IEEE Baltimore Section

IEEE

Brain to Computer Interface Competition

 

 

 

Brain To Computer Interface Competition

April 2020

This event has been cancelled
Details below are provided for historical reference only

 

 

 


 

University of Maryland Baltimore County (UMBC) Campus

The IEEE Baltimore Section, in conjunction with IEEE Region 2’s Student Activity Conference, will be holding B2CI 2020 at the UMBC campus in April 2020.  Engineering, Computer Science, Game Developers, and any other interested students are invited to build teams to compete in the events.  Compete against other colleges & universities!  There is also a poster session available for researchers working on Brain-to-Computer Interfaces to present their findings.

Brain-Interfaces are at the leading edge of technology and expose researchers to biomedical engineering, digital signal processing, embedded systems, and interfacing with the human nervous system.  This is an exciting and developing area of technology.  The IEEE Baltimore Section is adding some fun to the learning and exploration as we encourage students at 2-year and 4-year colleges/universities to build their own brain interface devices for controlling flying drones or computer games.

 

Registration Instructions:

 

All student team participants must register first as an IEEE student member and then for the IEEE Region 2 Student Activity Conference (SAC2020).  More details will be provided when the conference link is published.  Estimated attendance costs are:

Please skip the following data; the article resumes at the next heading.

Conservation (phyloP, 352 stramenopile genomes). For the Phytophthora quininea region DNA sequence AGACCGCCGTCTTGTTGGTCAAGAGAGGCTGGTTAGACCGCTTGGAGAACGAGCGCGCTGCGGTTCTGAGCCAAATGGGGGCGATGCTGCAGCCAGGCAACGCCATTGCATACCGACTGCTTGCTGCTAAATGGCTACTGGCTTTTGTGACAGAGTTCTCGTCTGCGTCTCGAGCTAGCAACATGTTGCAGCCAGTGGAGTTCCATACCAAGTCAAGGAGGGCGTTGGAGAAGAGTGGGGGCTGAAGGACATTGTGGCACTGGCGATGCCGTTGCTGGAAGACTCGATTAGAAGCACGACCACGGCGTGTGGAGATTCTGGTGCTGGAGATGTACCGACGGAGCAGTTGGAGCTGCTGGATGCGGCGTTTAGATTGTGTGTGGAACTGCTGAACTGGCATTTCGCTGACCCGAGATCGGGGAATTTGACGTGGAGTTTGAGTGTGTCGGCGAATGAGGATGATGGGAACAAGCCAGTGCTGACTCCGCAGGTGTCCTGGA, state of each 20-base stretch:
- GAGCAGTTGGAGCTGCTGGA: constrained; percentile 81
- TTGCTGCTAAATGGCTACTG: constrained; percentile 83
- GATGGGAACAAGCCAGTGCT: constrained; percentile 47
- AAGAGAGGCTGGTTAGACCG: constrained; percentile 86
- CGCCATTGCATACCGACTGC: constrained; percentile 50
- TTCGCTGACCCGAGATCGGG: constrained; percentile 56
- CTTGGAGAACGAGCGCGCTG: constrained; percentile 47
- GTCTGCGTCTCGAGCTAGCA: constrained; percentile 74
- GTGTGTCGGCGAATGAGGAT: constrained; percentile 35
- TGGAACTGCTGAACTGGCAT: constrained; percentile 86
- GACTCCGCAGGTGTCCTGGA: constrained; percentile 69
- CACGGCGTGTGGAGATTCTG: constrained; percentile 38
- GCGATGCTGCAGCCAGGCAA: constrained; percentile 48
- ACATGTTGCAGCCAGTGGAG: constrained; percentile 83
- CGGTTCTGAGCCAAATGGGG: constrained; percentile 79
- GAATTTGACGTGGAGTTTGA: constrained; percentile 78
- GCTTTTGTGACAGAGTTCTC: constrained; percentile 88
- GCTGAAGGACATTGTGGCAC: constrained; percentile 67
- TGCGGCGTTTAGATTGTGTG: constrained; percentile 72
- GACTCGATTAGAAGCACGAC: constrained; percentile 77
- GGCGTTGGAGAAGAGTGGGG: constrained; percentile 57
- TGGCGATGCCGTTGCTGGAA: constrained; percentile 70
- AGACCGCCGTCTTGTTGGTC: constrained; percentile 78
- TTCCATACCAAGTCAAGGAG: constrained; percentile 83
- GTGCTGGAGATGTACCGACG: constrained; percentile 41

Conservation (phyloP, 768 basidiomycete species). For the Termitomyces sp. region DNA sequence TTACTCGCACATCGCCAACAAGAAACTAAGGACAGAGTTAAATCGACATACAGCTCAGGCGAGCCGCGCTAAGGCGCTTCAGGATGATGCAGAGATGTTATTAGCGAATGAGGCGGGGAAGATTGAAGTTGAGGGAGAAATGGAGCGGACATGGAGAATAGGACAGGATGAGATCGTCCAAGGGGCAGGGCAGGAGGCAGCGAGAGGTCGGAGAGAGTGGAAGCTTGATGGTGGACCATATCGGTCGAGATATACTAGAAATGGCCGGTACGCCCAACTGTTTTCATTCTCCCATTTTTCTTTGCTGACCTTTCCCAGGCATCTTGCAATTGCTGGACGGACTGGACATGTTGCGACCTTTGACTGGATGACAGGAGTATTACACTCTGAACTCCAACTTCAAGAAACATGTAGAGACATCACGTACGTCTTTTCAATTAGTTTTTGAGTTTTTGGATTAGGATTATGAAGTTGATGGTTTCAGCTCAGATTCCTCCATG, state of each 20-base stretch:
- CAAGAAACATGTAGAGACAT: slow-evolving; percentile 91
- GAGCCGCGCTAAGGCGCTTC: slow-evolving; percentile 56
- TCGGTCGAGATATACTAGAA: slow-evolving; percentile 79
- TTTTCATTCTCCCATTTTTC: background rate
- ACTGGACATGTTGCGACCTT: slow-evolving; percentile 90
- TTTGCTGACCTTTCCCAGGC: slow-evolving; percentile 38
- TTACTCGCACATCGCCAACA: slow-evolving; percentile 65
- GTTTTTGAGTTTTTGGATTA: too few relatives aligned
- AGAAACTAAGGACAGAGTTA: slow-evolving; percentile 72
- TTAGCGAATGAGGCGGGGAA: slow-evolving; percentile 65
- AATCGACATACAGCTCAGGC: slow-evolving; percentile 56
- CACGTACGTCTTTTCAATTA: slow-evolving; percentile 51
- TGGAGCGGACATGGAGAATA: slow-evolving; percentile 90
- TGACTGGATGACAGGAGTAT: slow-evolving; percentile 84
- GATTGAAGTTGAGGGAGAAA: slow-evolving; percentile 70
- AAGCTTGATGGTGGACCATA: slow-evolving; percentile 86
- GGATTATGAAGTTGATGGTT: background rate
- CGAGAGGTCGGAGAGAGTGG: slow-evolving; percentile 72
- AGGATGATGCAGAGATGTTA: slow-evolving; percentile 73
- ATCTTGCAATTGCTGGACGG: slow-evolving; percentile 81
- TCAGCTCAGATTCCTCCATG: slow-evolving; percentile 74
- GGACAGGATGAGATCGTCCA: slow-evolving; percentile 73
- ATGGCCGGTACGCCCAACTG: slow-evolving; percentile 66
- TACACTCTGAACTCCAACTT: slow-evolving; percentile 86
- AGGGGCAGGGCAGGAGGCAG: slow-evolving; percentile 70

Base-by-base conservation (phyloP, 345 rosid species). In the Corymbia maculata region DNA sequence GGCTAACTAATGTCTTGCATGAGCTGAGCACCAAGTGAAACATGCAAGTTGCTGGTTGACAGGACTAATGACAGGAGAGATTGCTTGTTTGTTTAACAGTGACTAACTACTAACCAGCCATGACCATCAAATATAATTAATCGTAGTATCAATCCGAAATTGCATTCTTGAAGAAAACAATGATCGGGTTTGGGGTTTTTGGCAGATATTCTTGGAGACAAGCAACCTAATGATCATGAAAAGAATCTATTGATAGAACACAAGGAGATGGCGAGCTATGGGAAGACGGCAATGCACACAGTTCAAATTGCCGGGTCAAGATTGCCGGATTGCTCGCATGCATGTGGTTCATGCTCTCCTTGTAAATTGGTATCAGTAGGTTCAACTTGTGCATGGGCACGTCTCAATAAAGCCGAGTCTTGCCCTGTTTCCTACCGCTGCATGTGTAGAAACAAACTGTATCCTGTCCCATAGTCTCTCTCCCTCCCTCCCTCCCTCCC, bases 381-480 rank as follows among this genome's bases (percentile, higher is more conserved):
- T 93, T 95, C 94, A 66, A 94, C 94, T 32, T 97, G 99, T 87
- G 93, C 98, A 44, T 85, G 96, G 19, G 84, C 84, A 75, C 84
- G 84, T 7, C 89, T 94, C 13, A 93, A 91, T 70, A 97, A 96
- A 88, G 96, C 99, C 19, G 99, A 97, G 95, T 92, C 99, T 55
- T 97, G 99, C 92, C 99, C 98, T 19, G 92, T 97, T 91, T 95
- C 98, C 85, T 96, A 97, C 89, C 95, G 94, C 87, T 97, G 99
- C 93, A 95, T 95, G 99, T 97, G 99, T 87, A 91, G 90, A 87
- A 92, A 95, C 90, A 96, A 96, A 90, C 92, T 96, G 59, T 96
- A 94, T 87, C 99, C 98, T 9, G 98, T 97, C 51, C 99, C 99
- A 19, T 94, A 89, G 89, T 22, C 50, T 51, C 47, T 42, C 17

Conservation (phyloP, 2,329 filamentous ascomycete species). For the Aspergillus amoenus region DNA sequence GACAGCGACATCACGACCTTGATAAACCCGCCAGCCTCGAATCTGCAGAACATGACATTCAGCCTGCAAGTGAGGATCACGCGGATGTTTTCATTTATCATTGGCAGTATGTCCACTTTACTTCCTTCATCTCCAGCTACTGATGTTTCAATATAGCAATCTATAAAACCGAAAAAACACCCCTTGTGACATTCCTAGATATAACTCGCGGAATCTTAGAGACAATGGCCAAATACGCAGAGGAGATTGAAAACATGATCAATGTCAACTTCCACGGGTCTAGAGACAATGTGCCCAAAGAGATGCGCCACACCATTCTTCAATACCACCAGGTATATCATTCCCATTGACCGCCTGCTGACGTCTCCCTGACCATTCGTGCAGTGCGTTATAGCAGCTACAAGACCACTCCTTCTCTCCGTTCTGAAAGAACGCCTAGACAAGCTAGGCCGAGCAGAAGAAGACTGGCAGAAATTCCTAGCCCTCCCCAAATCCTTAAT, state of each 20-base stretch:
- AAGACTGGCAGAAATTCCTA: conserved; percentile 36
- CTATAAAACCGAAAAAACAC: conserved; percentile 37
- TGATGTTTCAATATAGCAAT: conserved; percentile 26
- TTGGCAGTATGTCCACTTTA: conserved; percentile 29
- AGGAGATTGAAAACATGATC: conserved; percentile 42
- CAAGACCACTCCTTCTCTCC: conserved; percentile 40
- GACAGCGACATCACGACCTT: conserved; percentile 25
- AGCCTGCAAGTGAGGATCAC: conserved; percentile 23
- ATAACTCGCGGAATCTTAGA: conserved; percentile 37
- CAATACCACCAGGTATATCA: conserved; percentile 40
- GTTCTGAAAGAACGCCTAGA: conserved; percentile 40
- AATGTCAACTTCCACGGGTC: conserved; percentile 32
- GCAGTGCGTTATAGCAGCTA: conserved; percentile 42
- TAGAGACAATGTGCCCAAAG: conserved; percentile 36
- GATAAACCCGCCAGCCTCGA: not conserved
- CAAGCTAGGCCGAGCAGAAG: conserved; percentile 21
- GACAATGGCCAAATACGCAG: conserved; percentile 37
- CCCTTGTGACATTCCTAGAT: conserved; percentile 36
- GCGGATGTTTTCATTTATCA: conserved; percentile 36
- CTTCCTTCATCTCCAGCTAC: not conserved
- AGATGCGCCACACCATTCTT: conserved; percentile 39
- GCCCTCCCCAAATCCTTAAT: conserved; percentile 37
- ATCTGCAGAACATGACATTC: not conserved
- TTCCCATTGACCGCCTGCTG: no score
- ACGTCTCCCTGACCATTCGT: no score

– IEEE new student member: $32
– Register for SAC2020: $60 (early registration)

When registering for SAC2020 you will be able to register for activities during the conference with two of those activities being the B2CI Drone Challenge and B2CI Gaming Challenge.

Registration is now open and the “early registration” rebate is available through February 10.  After that the cost is $70.  Eligibility requirements are also mentioned.

 

Competition Rules:

 

Competition rules for the B2CI Drone Challenge (Will be posted shortly)
Competition rules for the B2CI Computer Game Challenge (Will be posted shortly)

 

Reference Designs and Discussion:

 

There are many Brain-Computer interface devices available and the variety of capabilities and software choices can be overwhelming.  Keep checking back here for more suggestions on basic setups, hardware, and software.

So, what is the basic set up for interfacing a brain-to-computer headset with a device such as a drone, robot, or game?  Essentially, you need four components: headset, sensor with micro-processing capabilities, controller, and the device being controlled.

  • Headset: Detects brainwaves at different positions on the scalp in the form of low frequency voltages.
  • Sensor: Samples the detected voltages, and using analog-to-digital converters (ADC), converts the signals into discrete data values.  The data can then be manipulated through Digital Signal Processing (DSP) algorithms and stored for later use.
  • Controller: Accepts the data and results of DSP and produces control signals capable of controlling a device.
  • Device:  Any electro-mechanical or computer device that accepts control signals and creates an action.

We encourage experimenting, tinkering, and engineering within all four components, but the easiest place to start is with the DSP algorithms and control signals.  Since detecting brainwaves requires extraordinarily sensitive equipment it is best to use a commercial headset that has been designed to capture the brainwaves and digitize them.  The student is them free to use all the technologies at their disposal (e.g. DSP, machine learning, classification, FPGAs, control theory etc…) to understand what the brain is doing and then create meaningful control signals.  See the rules for each event for more information on developing and competing with your brain-to-computer interface.